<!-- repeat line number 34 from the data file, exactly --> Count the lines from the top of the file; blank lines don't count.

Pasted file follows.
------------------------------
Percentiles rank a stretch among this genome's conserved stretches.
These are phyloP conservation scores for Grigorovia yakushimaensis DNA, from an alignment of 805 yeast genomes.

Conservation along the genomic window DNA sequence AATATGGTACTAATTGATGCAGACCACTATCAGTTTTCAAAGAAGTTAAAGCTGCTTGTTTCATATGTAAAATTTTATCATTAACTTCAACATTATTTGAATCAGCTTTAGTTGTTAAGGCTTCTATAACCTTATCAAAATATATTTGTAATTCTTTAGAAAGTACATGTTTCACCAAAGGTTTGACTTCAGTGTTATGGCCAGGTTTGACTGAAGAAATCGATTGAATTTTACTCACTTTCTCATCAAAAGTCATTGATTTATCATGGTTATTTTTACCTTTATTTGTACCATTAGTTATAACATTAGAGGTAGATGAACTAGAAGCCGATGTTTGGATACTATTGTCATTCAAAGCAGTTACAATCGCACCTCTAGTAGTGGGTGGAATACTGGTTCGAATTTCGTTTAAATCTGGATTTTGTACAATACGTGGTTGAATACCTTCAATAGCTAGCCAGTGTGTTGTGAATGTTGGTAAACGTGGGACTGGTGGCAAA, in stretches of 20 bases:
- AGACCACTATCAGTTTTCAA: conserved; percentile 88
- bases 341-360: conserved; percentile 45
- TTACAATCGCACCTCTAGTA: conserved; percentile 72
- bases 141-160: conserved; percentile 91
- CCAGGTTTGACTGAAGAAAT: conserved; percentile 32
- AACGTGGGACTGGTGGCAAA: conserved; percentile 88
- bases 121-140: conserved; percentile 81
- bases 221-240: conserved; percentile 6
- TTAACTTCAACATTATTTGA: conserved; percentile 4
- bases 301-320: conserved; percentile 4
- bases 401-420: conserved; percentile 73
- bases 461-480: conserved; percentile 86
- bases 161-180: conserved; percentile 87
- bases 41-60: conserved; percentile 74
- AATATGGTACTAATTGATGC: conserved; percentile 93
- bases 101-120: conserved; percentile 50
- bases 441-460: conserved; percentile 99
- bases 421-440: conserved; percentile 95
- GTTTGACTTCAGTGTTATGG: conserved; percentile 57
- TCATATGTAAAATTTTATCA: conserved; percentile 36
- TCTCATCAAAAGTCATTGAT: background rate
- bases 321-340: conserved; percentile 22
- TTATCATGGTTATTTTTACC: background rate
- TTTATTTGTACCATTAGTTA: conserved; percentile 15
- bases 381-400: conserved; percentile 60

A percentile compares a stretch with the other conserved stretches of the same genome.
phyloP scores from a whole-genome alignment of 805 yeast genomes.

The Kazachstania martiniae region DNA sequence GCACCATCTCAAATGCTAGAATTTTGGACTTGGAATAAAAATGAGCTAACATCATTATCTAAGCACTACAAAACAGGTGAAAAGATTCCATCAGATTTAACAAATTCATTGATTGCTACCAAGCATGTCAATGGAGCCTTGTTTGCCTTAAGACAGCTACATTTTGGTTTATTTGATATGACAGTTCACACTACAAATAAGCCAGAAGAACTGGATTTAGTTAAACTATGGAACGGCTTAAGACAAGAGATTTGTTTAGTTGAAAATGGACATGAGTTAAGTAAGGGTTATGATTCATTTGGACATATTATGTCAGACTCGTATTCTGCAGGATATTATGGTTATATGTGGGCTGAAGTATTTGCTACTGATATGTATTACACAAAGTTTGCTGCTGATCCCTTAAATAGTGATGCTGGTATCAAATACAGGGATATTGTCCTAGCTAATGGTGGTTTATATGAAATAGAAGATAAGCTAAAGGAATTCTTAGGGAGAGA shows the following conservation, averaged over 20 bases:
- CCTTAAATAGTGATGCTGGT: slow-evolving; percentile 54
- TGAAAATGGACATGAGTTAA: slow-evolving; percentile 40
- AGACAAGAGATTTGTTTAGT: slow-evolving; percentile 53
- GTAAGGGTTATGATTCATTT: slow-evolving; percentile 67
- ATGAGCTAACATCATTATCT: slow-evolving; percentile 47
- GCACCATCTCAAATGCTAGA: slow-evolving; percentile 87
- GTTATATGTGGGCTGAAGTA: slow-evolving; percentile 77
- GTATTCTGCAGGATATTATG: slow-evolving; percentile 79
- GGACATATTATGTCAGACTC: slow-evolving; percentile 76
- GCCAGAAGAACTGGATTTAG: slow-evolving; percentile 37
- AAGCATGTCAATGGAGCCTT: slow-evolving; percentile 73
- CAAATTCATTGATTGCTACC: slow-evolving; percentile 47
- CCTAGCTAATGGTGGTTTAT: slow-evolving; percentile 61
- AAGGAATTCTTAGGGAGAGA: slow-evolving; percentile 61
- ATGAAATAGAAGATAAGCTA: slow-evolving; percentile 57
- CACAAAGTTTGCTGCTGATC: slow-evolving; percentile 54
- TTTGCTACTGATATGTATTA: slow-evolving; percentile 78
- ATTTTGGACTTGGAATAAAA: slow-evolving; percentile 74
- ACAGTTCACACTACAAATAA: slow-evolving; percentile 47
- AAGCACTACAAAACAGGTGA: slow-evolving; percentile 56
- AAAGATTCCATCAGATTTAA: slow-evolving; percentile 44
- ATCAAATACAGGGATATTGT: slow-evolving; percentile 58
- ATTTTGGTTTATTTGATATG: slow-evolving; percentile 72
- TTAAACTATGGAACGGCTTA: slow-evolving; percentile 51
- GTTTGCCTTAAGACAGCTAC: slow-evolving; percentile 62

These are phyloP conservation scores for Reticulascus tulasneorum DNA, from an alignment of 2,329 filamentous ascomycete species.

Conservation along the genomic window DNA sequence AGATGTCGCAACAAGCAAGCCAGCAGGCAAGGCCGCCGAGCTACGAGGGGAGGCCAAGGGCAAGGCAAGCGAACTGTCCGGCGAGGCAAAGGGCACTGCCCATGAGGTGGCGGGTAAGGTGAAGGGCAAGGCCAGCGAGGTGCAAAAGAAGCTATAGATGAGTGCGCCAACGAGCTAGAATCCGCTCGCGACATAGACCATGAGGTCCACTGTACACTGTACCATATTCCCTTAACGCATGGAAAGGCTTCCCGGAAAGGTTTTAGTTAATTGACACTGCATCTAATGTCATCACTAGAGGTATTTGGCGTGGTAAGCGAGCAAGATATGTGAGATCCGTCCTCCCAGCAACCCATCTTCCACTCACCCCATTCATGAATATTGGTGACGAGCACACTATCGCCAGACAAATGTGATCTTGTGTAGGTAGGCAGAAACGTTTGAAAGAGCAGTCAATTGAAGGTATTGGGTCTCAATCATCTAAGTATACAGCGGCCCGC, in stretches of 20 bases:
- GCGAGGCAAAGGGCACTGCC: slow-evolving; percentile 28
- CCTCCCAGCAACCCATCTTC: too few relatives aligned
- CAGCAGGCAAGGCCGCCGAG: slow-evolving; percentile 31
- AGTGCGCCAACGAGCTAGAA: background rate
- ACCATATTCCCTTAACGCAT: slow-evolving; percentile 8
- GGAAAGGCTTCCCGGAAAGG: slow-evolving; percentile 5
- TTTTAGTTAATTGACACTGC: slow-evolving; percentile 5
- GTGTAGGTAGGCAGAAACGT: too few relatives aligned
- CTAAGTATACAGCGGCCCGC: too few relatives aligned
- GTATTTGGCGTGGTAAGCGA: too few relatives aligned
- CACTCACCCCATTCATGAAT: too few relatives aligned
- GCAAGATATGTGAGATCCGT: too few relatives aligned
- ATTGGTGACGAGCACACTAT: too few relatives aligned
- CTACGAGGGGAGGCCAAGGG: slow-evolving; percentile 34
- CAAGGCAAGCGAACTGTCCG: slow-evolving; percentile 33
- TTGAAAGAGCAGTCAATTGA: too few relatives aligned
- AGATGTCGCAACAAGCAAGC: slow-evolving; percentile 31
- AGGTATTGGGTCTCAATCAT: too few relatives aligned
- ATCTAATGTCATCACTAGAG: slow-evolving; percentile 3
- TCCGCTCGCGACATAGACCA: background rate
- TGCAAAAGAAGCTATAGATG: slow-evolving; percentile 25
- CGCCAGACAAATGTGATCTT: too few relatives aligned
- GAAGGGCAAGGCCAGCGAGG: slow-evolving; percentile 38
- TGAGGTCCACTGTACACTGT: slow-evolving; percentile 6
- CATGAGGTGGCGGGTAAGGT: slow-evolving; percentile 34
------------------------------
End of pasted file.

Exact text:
- AGACAAGAGATTTGTTTAGT: slow-evolving; percentile 53